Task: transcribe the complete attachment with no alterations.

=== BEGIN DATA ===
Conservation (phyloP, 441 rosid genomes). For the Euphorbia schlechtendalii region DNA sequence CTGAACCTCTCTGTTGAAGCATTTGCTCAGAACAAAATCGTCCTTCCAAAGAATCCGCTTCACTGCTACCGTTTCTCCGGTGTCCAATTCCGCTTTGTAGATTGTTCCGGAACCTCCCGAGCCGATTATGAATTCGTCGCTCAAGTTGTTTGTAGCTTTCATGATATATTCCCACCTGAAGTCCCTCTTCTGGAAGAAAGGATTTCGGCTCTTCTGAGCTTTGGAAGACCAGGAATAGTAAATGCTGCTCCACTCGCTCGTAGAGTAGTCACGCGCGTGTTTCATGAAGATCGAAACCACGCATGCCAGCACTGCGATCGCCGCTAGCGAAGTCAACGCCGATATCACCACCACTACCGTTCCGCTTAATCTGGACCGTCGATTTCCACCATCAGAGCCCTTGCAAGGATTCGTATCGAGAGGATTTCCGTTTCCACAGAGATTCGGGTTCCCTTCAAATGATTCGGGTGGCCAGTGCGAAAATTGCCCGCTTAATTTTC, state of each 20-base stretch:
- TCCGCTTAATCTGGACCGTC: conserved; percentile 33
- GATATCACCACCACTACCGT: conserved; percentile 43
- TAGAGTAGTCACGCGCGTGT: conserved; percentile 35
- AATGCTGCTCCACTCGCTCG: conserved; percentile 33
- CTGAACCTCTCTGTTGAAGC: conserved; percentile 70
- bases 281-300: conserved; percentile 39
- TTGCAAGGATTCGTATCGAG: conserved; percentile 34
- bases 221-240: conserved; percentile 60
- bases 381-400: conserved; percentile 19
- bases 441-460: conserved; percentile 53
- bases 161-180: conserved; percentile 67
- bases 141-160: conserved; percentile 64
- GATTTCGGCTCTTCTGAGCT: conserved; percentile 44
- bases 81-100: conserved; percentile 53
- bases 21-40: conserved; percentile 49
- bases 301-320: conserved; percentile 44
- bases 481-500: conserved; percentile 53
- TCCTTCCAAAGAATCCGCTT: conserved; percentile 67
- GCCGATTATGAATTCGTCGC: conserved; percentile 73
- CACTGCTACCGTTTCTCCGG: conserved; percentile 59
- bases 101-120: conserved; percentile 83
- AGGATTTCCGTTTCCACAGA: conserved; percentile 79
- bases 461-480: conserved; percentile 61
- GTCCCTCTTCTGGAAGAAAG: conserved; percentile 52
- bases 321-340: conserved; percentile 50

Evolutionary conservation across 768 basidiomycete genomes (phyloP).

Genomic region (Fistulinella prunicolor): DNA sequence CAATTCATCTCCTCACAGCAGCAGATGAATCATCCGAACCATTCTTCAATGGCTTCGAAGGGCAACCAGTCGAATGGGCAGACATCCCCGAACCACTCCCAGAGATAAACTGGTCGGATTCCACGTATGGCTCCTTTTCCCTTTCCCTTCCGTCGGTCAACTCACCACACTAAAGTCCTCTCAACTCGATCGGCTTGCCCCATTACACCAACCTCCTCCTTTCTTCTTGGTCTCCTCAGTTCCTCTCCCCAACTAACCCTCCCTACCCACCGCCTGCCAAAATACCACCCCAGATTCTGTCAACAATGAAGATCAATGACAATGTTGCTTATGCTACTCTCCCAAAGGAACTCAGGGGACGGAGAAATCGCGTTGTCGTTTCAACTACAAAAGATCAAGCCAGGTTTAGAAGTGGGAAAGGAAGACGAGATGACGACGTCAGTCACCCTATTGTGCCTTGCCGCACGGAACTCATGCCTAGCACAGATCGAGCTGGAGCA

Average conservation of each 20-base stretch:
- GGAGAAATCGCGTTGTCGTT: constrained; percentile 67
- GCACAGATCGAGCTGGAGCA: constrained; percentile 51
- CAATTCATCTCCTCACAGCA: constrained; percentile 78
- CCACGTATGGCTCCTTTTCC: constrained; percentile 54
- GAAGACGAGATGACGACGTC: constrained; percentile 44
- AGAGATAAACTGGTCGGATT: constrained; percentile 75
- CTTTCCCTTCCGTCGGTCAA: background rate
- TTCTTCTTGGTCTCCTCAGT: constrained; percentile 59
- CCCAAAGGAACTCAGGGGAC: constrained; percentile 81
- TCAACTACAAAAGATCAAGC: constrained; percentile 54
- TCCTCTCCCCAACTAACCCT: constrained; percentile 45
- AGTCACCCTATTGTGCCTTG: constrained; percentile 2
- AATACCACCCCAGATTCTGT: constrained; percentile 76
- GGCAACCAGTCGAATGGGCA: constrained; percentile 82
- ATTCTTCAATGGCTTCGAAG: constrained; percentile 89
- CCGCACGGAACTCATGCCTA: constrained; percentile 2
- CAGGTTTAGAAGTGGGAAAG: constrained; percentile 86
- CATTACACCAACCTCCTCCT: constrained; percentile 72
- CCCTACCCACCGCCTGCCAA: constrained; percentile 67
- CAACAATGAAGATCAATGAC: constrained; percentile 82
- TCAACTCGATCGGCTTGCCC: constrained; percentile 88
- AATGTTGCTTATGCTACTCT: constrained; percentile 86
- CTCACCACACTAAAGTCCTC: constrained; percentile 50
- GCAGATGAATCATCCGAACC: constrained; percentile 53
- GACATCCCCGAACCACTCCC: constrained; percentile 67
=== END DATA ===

Conservation (phyloP, 441 rosid genomes). For the Euphorbia schlechtendalii region DNA sequence CTGAACCTCTCTGTTGAAGCATTTGCTCAGAACAAAATCGTCCTTCCAAAGAATCCGCTTCACTGCTACCGTTTCTCCGGTGTCCAATTCCGCTTTGTAGATTGTTCCGGAACCTCCCGAGCCGATTATGAATTCGTCGCTCAAGTTGTTTGTAGCTTTCATGATATATTCCCACCTGAAGTCCCTCTTCTGGAAGAAAGGATTTCGGCTCTTCTGAGCTTTGGAAGACCAGGAATAGTAAATGCTGCTCCACTCGCTCGTAGAGTAGTCACGCGCGTGTTTCATGAAGATCGAAACCACGCATGCCAGCACTGCGATCGCCGCTAGCGAAGTCAACGCCGATATCACCACCACTACCGTTCCGCTTAATCTGGACCGTCGATTTCCACCATCAGAGCCCTTGCAAGGATTCGTATCGAGAGGATTTCCGTTTCCACAGAGATTCGGGTTCCCTTCAAATGATTCGGGTGGCCAGTGCGAAAATTGCCCGCTTAATTTTC, state of each 20-base stretch:
- TCCGCTTAATCTGGACCGTC: conserved; percentile 33
- GATATCACCACCACTACCGT: conserved; percentile 43
- TAGAGTAGTCACGCGCGTGT: conserved; percentile 35
- AATGCTGCTCCACTCGCTCG: conserved; percentile 33
- CTGAACCTCTCTGTTGAAGC: conserved; percentile 70
- bases 281-300: conserved; percentile 39
- TTGCAAGGATTCGTATCGAG: conserved; percentile 34
- bases 221-240: conserved; percentile 60
- bases 381-400: conserved; percentile 19
- bases 441-460: conserved; percentile 53
- bases 161-180: conserved; percentile 67
- bases 141-160: conserved; percentile 64
- GATTTCGGCTCTTCTGAGCT: conserved; percentile 44
- bases 81-100: conserved; percentile 53
- bases 21-40: conserved; percentile 49
- bases 301-320: conserved; percentile 44
- bases 481-500: conserved; percentile 53
- TCCTTCCAAAGAATCCGCTT: conserved; percentile 67
- GCCGATTATGAATTCGTCGC: conserved; percentile 73
- CACTGCTACCGTTTCTCCGG: conserved; percentile 59
- bases 101-120: conserved; percentile 83
- AGGATTTCCGTTTCCACAGA: conserved; percentile 79
- bases 461-480: conserved; percentile 61
- GTCCCTCTTCTGGAAGAAAG: conserved; percentile 52
- bases 321-340: conserved; percentile 50

Evolutionary conservation across 768 basidiomycete genomes (phyloP).

Genomic region (Fistulinella prunicolor): DNA sequence CAATTCATCTCCTCACAGCAGCAGATGAATCATCCGAACCATTCTTCAATGGCTTCGAAGGGCAACCAGTCGAATGGGCAGACATCCCCGAACCACTCCCAGAGATAAACTGGTCGGATTCCACGTATGGCTCCTTTTCCCTTTCCCTTCCGTCGGTCAACTCACCACACTAAAGTCCTCTCAACTCGATCGGCTTGCCCCATTACACCAACCTCCTCCTTTCTTCTTGGTCTCCTCAGTTCCTCTCCCCAACTAACCCTCCCTACCCACCGCCTGCCAAAATACCACCCCAGATTCTGTCAACAATGAAGATCAATGACAATGTTGCTTATGCTACTCTCCCAAAGGAACTCAGGGGACGGAGAAATCGCGTTGTCGTTTCAACTACAAAAGATCAAGCCAGGTTTAGAAGTGGGAAAGGAAGACGAGATGACGACGTCAGTCACCCTATTGTGCCTTGCCGCACGGAACTCATGCCTAGCACAGATCGAGCTGGAGCA

Average conservation of each 20-base stretch:
- GGAGAAATCGCGTTGTCGTT: constrained; percentile 67
- GCACAGATCGAGCTGGAGCA: constrained; percentile 51
- CAATTCATCTCCTCACAGCA: constrained; percentile 78
- CCACGTATGGCTCCTTTTCC: constrained; percentile 54
- GAAGACGAGATGACGACGTC: constrained; percentile 44
- AGAGATAAACTGGTCGGATT: constrained; percentile 75
- CTTTCCCTTCCGTCGGTCAA: background rate
- TTCTTCTTGGTCTCCTCAGT: constrained; percentile 59
- CCCAAAGGAACTCAGGGGAC: constrained; percentile 81
- TCAACTACAAAAGATCAAGC: constrained; percentile 54
- TCCTCTCCCCAACTAACCCT: constrained; percentile 45
- AGTCACCCTATTGTGCCTTG: constrained; percentile 2
- AATACCACCCCAGATTCTGT: constrained; percentile 76
- GGCAACCAGTCGAATGGGCA: constrained; percentile 82
- ATTCTTCAATGGCTTCGAAG: constrained; percentile 89
- CCGCACGGAACTCATGCCTA: constrained; percentile 2
- CAGGTTTAGAAGTGGGAAAG: constrained; percentile 86
- CATTACACCAACCTCCTCCT: constrained; percentile 72
- CCCTACCCACCGCCTGCCAA: constrained; percentile 67
- CAACAATGAAGATCAATGAC: constrained; percentile 82
- TCAACTCGATCGGCTTGCCC: constrained; percentile 88
- AATGTTGCTTATGCTACTCT: constrained; percentile 86
- CTCACCACACTAAAGTCCTC: constrained; percentile 50
- GCAGATGAATCATCCGAACC: constrained; percentile 53
- GACATCCCCGAACCACTCCC: constrained; percentile 67